Unsubstantiated: Millennials, Wine and the Meme
There is and has been a very strong trend among wine industry members, commentators, and reporters to declare that the Millennial generation is changing everything about wine. The side story is that they are breaking free from the bonds and chains of pretentiousness and obfuscation that defined previous generations of wine drinkers and winemakers.
I can’t help but wonder what these folks are going to say when they finally wake up and discover that the Millennial Generation wine drinker and wine maker turned out to be exactly like the “pretentious” and obfuscating generation of wine drinkers that came before them. Because I promise you, they will.
The drive to make the Millennial Generation into the generation of wine drinkers that will altogether change the understanding of, the making of, the drinking of, the marketing of and the meaning of wine has been rushing down the road for some time now. Along with this unsubstantiated view of the Millennial generation comes the view that the Boomer Generation was duped into becoming label buyers, rating junkies and were conned by wine industry marketing. We see lots of talk of incomprehensible wine language and wine reviews. We see this view outlined in articles that declare wine finally needs to become authentic. We discover that the Millennial wine drinker is somehow adventurous in a way that no previous generation of wine drinker (including Boomers and Gen X) ever was.
The epitome of this unsubstantiated and false understanding of the wine industry and wine drinkers and wine culture can be found in a recent article entitled, “How Millennials Are Changing The Wine Industry”
If you are interested in understanding all the various myths that drive this unsubstantiated understanding of wine now circulating in the media (and among many wine industry members and observers) just read the article. Or, consider the following assertions that were made this recent piece”
“Millennials are storming the wine market and they want adventure and demand more transparency and authenticity from winemakers.”
Someone needs to explain to me exactly what transparency has been absent all these years and what exactly is meant by “authenticity”. Over the past 20 years more solid information on how wine is made, where it is made, why it is made and on the business of wine has been made available than all the past years of wine drinking combined. Authenticity? What lies have been told? And how is it that the Millennial Generation discovered them and now wants authenticity, presumably in the form of corrections to the record? All this is nothing but a meme that is circulating and being reported as though it is true. It is being reported as though past generations never had any interest in authentic wine or genuine and actionable information.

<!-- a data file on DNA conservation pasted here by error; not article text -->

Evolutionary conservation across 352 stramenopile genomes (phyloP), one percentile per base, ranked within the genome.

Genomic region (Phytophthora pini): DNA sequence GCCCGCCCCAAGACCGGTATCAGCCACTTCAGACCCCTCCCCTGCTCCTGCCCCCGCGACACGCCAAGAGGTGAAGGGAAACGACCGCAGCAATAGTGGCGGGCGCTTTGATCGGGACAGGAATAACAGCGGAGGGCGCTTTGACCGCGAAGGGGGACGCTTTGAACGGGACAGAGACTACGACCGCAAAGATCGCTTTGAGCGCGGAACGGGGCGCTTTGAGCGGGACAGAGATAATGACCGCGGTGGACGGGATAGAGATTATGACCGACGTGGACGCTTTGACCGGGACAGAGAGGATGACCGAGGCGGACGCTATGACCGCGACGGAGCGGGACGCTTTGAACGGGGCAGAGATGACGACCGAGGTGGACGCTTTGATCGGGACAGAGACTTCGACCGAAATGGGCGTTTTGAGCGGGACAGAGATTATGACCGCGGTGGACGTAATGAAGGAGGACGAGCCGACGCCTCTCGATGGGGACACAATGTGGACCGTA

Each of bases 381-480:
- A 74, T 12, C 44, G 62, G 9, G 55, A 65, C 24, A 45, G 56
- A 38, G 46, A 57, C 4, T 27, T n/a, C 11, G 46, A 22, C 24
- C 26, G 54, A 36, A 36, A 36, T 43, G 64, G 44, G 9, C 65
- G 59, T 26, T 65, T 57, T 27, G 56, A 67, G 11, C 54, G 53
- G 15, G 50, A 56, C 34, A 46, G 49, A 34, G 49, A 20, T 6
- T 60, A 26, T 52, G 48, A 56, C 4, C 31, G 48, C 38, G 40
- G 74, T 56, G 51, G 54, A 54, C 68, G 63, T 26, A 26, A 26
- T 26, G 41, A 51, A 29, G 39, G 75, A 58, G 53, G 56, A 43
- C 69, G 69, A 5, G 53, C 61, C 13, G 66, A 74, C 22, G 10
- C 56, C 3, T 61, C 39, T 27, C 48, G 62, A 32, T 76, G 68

“Historically, wine has been marketed to older generations and came with a huge pretense. But this generation is blowing all of that out of the water. They don’t care about the pretentiousness of a wine, they want something that is authentic and speaks to them. This is a huge marketing opportunity.”
Actually, wine has been marketed to ANYONE WHO WILL BUY IT. It just so happens that older people with more disposable income tend to drive the mid section and higher end of the wine industry for the simple reason that they have the disposable income to do so. This isn’t brain surgery. When the Millennial Generation begins to fall into their 40s and begin making serious cash, they will act exactly the same way, driving the mid and upper ends of the marketplace. And what is this about “pretense”? You mean the marketing of wine has used the meaning of terroir? It has talk about the intricacies of making wine? It has suggested that one can actually study wine and become quite an expert in wine? I fail to understand what is meant by this meaningless notion that wine has been marketed in a pretentious way.
“The market for older, stuffier wines that are popular among older drinkers is diminishing (and) there is a new era coming for wine.”